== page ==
I agree with Martin in this regard, but for a more accurate review of the possibility of the reestablishment of normal relations between the two countries, existing incentives must be taken into account along with inhibitory factors. From an ideological viewpoint, there is a tangible difference between the two actors’ viewpoints, but in political terms, the Iranian government is among few represented systems of governance in the Middle East, which is run on the basis of a democratic tradition. Therefore, it can cooperate with the West to achieve such political goals as fighting against terrorism, but cannot engage in ideological cooperation with the Western countries.

Apart from these problems, Canada has been a receptive country for Iranian youth community, and holds a lot of attraction for educated Iranians. According to Hamid Mohammadi, Iran’s former cultural advisor in Canada, due to high wave of immigration in recent years from Iran to Canada, the second generation of Iranians in Canada now occupy important posts and are considered among the most influential and effective immigrants in the Canadian society, so that, some periodicals published by Iranian Canadians, including the Shahrvand (Citizen), have been in print for about 25 years.

The well-established position of Iranians in Canada has increased their self-confidence and even encouraged them to enter the country’s political arena during recent years.

Therefore, to the opposite of the viewpoint held by the former Canadian ambassador to Iran, John Mundy, who said when diplomatic relations between two countries are suspended, their resumption becomes more difficult, I believe that under present conditions, political will and the impact of the public opinion are of the same importance under two democratic systems. At the present juncture, the political will as well as the public opinion in the two countries are ready to accept reestablishment of diplomatic ties between Tehran and Ottawa, and therefore, this must not be much of a difficulty. The main issue that may be difficult and time-consuming is to elevate the level of the two countries’ relations and reduce vacillations in their ties. This is true because due to their historical and ideological background, the two countries act within different contexts, as a result of which the possibility of further misunderstanding is quite high.

It seems that at the present juncture both actors must control their behaviors in order to pave the way for their relations to be reestablished. Following reestablishment of bilateral ties, a policy for controlling relations must govern their ties for a long time until confidence building is achieved.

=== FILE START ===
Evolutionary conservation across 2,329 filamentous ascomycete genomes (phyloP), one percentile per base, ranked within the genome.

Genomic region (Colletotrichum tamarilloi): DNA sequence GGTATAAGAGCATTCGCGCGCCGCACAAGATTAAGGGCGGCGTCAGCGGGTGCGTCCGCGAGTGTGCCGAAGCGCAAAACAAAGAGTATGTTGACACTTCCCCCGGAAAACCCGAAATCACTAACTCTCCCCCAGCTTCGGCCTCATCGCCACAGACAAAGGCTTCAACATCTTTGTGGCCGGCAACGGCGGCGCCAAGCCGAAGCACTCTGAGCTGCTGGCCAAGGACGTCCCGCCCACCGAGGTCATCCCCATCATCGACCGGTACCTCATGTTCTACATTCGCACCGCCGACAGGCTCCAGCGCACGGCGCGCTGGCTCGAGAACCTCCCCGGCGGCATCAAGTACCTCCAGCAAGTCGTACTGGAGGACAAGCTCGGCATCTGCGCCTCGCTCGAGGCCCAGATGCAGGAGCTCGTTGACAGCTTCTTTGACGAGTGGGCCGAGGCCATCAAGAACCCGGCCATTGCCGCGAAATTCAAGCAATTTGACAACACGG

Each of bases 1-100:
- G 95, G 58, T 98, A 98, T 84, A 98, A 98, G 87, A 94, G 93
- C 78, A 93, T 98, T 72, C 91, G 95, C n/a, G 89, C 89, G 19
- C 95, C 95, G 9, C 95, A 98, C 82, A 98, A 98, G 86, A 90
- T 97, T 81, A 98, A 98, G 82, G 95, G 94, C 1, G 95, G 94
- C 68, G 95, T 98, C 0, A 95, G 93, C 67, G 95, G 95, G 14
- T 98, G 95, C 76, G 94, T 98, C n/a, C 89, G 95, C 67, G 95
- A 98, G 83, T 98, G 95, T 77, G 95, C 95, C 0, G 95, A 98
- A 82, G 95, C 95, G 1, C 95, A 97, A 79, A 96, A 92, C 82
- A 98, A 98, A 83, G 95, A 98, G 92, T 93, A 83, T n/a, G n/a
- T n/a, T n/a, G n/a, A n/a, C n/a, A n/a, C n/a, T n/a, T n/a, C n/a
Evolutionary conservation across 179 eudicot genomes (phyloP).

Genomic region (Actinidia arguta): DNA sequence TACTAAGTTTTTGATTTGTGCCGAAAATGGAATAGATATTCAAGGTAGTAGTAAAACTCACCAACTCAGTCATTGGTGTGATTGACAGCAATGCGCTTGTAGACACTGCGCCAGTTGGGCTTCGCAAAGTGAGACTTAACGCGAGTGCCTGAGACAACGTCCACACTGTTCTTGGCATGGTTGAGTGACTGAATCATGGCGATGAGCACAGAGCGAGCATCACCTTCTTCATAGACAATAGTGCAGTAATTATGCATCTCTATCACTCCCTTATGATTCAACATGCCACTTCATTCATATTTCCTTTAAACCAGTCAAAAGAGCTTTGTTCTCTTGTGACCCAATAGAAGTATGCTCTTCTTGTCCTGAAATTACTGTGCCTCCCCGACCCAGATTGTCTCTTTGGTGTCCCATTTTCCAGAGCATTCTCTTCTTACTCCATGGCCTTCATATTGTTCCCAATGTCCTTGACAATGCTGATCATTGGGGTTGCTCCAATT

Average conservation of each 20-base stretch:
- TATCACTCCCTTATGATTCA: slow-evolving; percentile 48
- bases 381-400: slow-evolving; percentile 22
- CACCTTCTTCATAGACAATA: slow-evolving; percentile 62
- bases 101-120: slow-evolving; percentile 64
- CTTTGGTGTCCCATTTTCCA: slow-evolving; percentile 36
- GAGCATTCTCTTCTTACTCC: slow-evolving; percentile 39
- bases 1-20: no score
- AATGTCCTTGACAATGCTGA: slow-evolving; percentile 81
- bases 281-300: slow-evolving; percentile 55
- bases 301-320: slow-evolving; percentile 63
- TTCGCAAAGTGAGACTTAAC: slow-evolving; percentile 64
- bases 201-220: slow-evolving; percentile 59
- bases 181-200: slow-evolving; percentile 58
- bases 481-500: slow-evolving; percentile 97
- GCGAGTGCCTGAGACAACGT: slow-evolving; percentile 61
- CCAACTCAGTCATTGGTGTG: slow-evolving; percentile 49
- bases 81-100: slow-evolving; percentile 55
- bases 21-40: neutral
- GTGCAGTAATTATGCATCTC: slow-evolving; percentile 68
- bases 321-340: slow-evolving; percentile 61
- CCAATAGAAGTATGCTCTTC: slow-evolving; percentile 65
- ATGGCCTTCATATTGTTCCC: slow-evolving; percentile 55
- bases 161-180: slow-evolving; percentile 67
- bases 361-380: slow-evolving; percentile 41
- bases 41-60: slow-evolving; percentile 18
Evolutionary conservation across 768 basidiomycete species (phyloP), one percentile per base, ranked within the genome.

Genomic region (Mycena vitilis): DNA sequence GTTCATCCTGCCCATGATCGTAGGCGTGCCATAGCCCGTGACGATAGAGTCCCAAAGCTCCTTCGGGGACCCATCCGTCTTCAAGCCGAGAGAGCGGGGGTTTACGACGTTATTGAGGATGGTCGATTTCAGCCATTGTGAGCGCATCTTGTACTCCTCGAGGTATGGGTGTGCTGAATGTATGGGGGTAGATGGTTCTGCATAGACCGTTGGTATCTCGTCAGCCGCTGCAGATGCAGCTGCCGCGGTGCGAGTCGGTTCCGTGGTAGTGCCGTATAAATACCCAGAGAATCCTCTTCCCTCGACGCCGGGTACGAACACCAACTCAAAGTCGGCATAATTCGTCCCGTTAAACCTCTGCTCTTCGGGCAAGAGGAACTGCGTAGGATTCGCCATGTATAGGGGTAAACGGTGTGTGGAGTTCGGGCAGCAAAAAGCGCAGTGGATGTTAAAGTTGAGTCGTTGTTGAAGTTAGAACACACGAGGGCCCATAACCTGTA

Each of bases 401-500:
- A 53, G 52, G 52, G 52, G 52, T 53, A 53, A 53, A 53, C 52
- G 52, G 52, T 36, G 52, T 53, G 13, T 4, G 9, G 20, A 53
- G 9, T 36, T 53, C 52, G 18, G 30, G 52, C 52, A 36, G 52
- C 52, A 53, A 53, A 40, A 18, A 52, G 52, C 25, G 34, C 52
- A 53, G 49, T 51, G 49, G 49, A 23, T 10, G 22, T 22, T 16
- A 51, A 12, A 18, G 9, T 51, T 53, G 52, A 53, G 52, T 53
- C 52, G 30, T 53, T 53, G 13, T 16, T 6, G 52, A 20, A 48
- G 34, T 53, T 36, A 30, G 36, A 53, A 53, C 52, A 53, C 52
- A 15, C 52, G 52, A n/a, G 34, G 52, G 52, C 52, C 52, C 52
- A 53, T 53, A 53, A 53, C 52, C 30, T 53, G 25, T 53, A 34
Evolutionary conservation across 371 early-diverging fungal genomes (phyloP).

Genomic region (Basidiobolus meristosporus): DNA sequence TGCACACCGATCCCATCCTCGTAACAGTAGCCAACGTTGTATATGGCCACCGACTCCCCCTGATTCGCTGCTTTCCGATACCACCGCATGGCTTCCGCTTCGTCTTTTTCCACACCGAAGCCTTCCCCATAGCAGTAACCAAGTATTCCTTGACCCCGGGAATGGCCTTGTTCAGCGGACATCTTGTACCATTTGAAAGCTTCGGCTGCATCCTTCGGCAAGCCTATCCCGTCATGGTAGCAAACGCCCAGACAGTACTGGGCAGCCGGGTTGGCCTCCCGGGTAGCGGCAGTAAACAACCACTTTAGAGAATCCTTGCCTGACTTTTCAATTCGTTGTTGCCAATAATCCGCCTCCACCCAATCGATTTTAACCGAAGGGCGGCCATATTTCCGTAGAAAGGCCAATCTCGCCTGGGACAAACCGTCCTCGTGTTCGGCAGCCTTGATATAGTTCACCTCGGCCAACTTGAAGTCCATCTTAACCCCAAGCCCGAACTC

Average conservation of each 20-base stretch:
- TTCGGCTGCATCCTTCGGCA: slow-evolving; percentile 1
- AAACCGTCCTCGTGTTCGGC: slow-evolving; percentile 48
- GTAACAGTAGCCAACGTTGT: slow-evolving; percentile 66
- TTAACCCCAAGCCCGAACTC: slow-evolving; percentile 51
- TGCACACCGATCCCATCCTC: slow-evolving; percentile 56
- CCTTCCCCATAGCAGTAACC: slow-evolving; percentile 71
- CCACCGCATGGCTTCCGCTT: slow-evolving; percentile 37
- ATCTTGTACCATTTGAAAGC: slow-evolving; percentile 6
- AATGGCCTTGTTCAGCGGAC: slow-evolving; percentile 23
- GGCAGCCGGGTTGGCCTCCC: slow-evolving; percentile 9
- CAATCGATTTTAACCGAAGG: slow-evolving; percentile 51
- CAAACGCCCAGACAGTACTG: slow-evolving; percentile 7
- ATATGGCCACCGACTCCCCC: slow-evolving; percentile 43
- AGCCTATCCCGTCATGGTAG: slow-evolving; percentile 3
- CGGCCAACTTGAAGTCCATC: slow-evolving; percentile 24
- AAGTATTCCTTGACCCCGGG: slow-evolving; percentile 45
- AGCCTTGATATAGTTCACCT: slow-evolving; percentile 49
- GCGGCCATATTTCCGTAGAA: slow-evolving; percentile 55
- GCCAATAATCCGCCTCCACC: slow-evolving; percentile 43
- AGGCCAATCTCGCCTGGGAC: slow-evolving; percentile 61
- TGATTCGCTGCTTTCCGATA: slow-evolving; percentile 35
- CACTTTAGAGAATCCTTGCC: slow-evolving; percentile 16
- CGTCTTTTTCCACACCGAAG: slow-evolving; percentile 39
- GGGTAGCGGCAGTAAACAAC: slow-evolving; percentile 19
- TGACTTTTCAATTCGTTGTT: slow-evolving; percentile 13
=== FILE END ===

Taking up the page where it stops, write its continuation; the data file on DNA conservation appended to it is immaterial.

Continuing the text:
The history of the two countries’ relations shows that under conditions of mutual distrust, the sole result of having diplomatic relations is to spend a lot of energy on and direct the two countries’ political will at reducing misunderstandings.

However, there are many grounds for economic cooperation between Iran and Canada, especially in such fields of energy, agriculture, industry, health care, urban transportation and so forth. Therefore, in the light of these fertile grounds, if both governments show necessary political will, there will be a bright outlook for improvement and promotion of relations between Tehran and Ottawa in the period that follows removal of sanctions against Iran after conclusion of the Joint Comprehensive Program of Action between the Islamic Republic and six world powers.

Key Words: Iran, Canada, Relations, Normalization, Stephen Harper, Iran’s Foreign Policy, Syria, Israel, Nuclear Program, Human Rights, Economic Cooperation, US, Bilateral Ties, Political Will, Public Opinion, Iranian Canadians, Middle East, Ottawa’s Foreign Policy, Kebriaeezadeh

More By Hossein Kebriaeezadeh:

*The Reciprocal Action Policy: US Post-JCPOA Strategy in the Middle East: http://www.iranreview.org/content/Documents/The-Reciprocal-Action-Policy-US-Post-JCPOA-Strategy-in-the-Middle-East.htm

*Solutions for Saudi Arabia to Get Out of Mina Crisis: http://www.iranreview.org/content/Documents/Solutions-for-Saudi-Arabia-to-Get-Out-of-Mina-Crisis.htm

*Economic Diplomacy, Iran's New Window to Foreign Relations: http://www.iranreview.org/content/Documents/Economic-Diplomacy-Iran-s-New-Window-to-Foreign-Relations.htm

*Photo Credit: Foreign Policy Concepts